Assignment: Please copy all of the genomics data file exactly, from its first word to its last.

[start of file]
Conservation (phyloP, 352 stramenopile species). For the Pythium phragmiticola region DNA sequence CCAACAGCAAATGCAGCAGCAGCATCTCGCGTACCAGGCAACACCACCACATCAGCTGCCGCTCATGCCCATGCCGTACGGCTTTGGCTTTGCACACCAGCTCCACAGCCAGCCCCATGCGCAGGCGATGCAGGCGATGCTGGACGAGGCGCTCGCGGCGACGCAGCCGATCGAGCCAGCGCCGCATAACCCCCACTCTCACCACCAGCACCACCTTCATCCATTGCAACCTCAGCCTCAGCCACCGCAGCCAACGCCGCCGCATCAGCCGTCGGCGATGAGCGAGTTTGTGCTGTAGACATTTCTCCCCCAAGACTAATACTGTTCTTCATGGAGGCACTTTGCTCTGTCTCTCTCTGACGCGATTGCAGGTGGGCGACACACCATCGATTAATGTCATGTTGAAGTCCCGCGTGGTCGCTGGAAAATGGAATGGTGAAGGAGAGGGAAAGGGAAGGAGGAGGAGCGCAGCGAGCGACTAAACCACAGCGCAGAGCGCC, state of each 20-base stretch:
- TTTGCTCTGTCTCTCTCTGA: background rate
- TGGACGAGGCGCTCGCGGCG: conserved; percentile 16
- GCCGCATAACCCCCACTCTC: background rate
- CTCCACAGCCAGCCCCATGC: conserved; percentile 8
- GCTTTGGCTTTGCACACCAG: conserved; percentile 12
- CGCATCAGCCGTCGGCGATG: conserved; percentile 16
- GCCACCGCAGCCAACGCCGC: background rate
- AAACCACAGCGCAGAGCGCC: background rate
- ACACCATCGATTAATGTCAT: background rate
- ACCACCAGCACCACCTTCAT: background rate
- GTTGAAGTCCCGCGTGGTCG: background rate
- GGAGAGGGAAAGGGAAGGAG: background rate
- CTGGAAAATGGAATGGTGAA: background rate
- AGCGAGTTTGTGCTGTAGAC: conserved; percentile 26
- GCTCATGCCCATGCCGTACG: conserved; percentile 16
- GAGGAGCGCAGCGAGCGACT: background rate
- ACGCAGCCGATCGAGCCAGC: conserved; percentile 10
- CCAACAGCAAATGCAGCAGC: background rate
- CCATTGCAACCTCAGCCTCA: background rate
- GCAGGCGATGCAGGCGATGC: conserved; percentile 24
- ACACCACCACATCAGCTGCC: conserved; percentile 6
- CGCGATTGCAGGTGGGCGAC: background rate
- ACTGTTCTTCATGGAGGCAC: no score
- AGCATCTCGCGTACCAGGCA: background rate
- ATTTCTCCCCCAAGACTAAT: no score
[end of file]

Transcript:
Conservation (phyloP, 352 stramenopile species). For the Pythium phragmiticola region DNA sequence CCAACAGCAAATGCAGCAGCAGCATCTCGCGTACCAGGCAACACCACCACATCAGCTGCCGCTCATGCCCATGCCGTACGGCTTTGGCTTTGCACACCAGCTCCACAGCCAGCCCCATGCGCAGGCGATGCAGGCGATGCTGGACGAGGCGCTCGCGGCGACGCAGCCGATCGAGCCAGCGCCGCATAACCCCCACTCTCACCACCAGCACCACCTTCATCCATTGCAACCTCAGCCTCAGCCACCGCAGCCAACGCCGCCGCATCAGCCGTCGGCGATGAGCGAGTTTGTGCTGTAGACATTTCTCCCCCAAGACTAATACTGTTCTTCATGGAGGCACTTTGCTCTGTCTCTCTCTGACGCGATTGCAGGTGGGCGACACACCATCGATTAATGTCATGTTGAAGTCCCGCGTGGTCGCTGGAAAATGGAATGGTGAAGGAGAGGGAAAGGGAAGGAGGAGGAGCGCAGCGAGCGACTAAACCACAGCGCAGAGCGCC, state of each 20-base stretch:
- TTTGCTCTGTCTCTCTCTGA: background rate
- TGGACGAGGCGCTCGCGGCG: conserved; percentile 16
- GCCGCATAACCCCCACTCTC: background rate
- CTCCACAGCCAGCCCCATGC: conserved; percentile 8
- GCTTTGGCTTTGCACACCAG: conserved; percentile 12
- CGCATCAGCCGTCGGCGATG: conserved; percentile 16
- GCCACCGCAGCCAACGCCGC: background rate
- AAACCACAGCGCAGAGCGCC: background rate
- ACACCATCGATTAATGTCAT: background rate
- ACCACCAGCACCACCTTCAT: background rate
- GTTGAAGTCCCGCGTGGTCG: background rate
- GGAGAGGGAAAGGGAAGGAG: background rate
- CTGGAAAATGGAATGGTGAA: background rate
- AGCGAGTTTGTGCTGTAGAC: conserved; percentile 26
- GCTCATGCCCATGCCGTACG: conserved; percentile 16
- GAGGAGCGCAGCGAGCGACT: background rate
- ACGCAGCCGATCGAGCCAGC: conserved; percentile 10
- CCAACAGCAAATGCAGCAGC: background rate
- CCATTGCAACCTCAGCCTCA: background rate
- GCAGGCGATGCAGGCGATGC: conserved; percentile 24
- ACACCACCACATCAGCTGCC: conserved; percentile 6
- CGCGATTGCAGGTGGGCGAC: background rate
- ACTGTTCTTCATGGAGGCAC: no score
- AGCATCTCGCGTACCAGGCA: background rate
- ATTTCTCCCCCAAGACTAAT: no score